Anna Mazurkiewicz, PhD, spoke March 7 for a historical presentation based on her extensive research on Zofia and Stefan Korboński, a pair of Cold War Polish freedom fighters turned political exiles.
Sponsored by the Friends of the UW-Parkside Library, Mazurkiewicz took attendees on a journey that started all the way back in 1938, when Zofia, a journalist, married Stefan, a Polish People’s Party politician. When the Second World War broke out, Zofia helped establish the underground radio station that would send coded messages to the Polish government in exile. Meanwhile, Stefan was active in the military and later the government as a leader in the Polish Secret State during the Nazi occupation. A few years into the restoration period following the Second World War, the Korbońskis were forced to flee their native Poland following its occupation by the Soviets in 1945. and their subsequent arrest in June of that year by the NKVD, or Soviet Secret Police.
They were released after the creation of the communist-controlled Provisional Government of National Unity on June 28. Two years later they fled, spending a short time in Sweden before settling in the United States. Following a forged election in the Sejm, Stalinism put a stop to the small amount of political freedom that remained. The Korbońskis remained active in politics in the U.S. within Polish emigrant groups. They lead major New York offices in 1950, and particularly in 1954 with the establishment of the Assembly of Captive European Nations. ACEN was an organization founded by nine representative nations from central and eastern Europe during the Soviet occupation following the Second World War. Nations that were represented at ACEN included Albania, Bulgaria, Czechoslovakia, Estonia, Hungary, Latvia, Lithuania, Poland and Romania.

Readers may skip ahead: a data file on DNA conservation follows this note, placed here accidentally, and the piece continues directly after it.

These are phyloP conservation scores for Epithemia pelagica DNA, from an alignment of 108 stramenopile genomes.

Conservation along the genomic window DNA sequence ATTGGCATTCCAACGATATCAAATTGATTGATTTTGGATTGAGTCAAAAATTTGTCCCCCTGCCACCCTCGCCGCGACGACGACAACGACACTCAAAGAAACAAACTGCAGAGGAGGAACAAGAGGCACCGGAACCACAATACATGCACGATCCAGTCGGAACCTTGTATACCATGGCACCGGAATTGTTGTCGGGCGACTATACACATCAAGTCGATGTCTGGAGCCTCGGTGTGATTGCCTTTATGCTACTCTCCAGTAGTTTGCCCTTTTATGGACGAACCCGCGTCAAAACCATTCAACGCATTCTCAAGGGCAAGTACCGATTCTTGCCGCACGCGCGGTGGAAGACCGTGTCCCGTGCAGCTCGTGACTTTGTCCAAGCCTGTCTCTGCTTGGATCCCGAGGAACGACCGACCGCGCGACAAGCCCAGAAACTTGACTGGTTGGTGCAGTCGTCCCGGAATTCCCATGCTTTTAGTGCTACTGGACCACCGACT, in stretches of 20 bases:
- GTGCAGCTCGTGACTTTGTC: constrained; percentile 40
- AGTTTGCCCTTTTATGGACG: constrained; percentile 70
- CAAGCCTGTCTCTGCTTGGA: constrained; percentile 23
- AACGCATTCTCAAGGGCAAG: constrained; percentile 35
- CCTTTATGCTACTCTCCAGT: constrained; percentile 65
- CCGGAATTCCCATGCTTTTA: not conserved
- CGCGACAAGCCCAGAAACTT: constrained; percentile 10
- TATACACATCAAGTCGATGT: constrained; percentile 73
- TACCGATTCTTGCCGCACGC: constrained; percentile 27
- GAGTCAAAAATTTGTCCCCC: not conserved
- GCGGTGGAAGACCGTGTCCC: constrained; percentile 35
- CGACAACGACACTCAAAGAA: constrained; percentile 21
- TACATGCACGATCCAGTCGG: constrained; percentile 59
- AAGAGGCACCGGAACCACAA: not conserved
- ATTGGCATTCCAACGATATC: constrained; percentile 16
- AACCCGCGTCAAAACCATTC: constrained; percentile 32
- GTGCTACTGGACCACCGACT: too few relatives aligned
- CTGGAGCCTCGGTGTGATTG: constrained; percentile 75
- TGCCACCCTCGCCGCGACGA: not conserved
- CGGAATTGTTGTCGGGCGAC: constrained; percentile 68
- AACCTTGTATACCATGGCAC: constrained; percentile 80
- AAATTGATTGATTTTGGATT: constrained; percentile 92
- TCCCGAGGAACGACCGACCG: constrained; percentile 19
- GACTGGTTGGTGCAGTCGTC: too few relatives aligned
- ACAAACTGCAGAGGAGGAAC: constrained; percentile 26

Zofia and Stefan became such highly recognized figures in the international community that they received several awards. Stefan received the Alfred Jurzykowski Prize in 1973, and in 1980 the Yad Vashem Institute in Israel granted Korboński with the Righteous Among the Nations medal. Stefan was also a recipient of the Cross of the Home Army, the 1939-1945 War Medal, the Golden Cross of Merit and the Order of the White Eagle (posthumously in 1995, Stefan died April 23, 1989). Zofia also got her fair share. In 2006 she was given the title of Honorary Citizen of the Capital City of Warsaw. President of Poland Lech Kaczyński awarded her the Grand Cross of the Order of Polonia Restituta.
Based upon both Polish and American archival material, along with a series of interviews, Mazurkiewicz reclaimed this largely untold tale of post-war Polish politics. She discovered and recognized the work of Zofia and Stefan Korboński by searching through an eventful and complicated history of the Second World War and Europe’s struggle with Post-war Soviet domination.
Mazurkiewicz is a history professor at the University of Gdansk in Poland. She is currently the Kociuszko Foundation visiting professor in the Polish studies program at SUNY Buffalo in New York State.
Article by James Burns